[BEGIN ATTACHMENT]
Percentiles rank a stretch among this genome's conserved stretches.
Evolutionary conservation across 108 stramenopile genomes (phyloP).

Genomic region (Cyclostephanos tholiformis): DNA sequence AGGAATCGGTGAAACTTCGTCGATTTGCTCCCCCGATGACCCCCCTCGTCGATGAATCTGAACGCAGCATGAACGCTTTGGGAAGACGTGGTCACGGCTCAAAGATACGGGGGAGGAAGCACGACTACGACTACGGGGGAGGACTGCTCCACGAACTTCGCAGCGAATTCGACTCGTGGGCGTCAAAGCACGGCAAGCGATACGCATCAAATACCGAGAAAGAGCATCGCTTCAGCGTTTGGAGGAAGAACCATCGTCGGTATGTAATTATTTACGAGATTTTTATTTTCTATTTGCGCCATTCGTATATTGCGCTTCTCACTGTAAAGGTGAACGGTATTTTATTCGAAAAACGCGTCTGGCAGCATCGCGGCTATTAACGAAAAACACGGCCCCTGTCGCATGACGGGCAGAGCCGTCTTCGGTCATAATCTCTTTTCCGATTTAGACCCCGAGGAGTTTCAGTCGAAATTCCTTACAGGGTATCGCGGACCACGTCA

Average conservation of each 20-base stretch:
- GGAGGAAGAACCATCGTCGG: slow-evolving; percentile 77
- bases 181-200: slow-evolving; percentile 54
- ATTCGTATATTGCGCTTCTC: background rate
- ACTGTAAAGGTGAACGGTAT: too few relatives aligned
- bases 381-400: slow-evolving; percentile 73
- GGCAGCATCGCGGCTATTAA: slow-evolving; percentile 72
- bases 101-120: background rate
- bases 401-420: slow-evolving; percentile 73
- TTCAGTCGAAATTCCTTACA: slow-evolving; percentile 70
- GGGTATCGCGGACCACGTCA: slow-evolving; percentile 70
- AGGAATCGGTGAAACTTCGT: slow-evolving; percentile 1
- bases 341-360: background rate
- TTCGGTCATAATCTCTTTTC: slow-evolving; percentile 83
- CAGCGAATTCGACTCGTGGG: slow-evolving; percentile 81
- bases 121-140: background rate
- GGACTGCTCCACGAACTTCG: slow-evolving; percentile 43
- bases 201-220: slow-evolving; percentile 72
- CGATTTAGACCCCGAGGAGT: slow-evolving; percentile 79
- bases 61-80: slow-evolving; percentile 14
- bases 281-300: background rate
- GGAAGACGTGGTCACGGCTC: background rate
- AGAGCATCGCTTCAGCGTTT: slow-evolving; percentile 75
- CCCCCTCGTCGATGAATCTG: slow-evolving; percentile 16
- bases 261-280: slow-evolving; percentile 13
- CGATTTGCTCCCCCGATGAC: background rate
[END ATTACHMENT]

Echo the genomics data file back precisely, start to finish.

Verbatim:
Percentiles rank a stretch among this genome's conserved stretches.
Evolutionary conservation across 108 stramenopile genomes (phyloP).

Genomic region (Cyclostephanos tholiformis): DNA sequence AGGAATCGGTGAAACTTCGTCGATTTGCTCCCCCGATGACCCCCCTCGTCGATGAATCTGAACGCAGCATGAACGCTTTGGGAAGACGTGGTCACGGCTCAAAGATACGGGGGAGGAAGCACGACTACGACTACGGGGGAGGACTGCTCCACGAACTTCGCAGCGAATTCGACTCGTGGGCGTCAAAGCACGGCAAGCGATACGCATCAAATACCGAGAAAGAGCATCGCTTCAGCGTTTGGAGGAAGAACCATCGTCGGTATGTAATTATTTACGAGATTTTTATTTTCTATTTGCGCCATTCGTATATTGCGCTTCTCACTGTAAAGGTGAACGGTATTTTATTCGAAAAACGCGTCTGGCAGCATCGCGGCTATTAACGAAAAACACGGCCCCTGTCGCATGACGGGCAGAGCCGTCTTCGGTCATAATCTCTTTTCCGATTTAGACCCCGAGGAGTTTCAGTCGAAATTCCTTACAGGGTATCGCGGACCACGTCA

Average conservation of each 20-base stretch:
- GGAGGAAGAACCATCGTCGG: slow-evolving; percentile 77
- bases 181-200: slow-evolving; percentile 54
- ATTCGTATATTGCGCTTCTC: background rate
- ACTGTAAAGGTGAACGGTAT: too few relatives aligned
- bases 381-400: slow-evolving; percentile 73
- GGCAGCATCGCGGCTATTAA: slow-evolving; percentile 72
- bases 101-120: background rate
- bases 401-420: slow-evolving; percentile 73
- TTCAGTCGAAATTCCTTACA: slow-evolving; percentile 70
- GGGTATCGCGGACCACGTCA: slow-evolving; percentile 70
- AGGAATCGGTGAAACTTCGT: slow-evolving; percentile 1
- bases 341-360: background rate
- TTCGGTCATAATCTCTTTTC: slow-evolving; percentile 83
- CAGCGAATTCGACTCGTGGG: slow-evolving; percentile 81
- bases 121-140: background rate
- GGACTGCTCCACGAACTTCG: slow-evolving; percentile 43
- bases 201-220: slow-evolving; percentile 72
- CGATTTAGACCCCGAGGAGT: slow-evolving; percentile 79
- bases 61-80: slow-evolving; percentile 14
- bases 281-300: background rate
- GGAAGACGTGGTCACGGCTC: background rate
- AGAGCATCGCTTCAGCGTTT: slow-evolving; percentile 75
- CCCCCTCGTCGATGAATCTG: slow-evolving; percentile 16
- bases 261-280: slow-evolving; percentile 13
- CGATTTGCTCCCCCGATGAC: background rate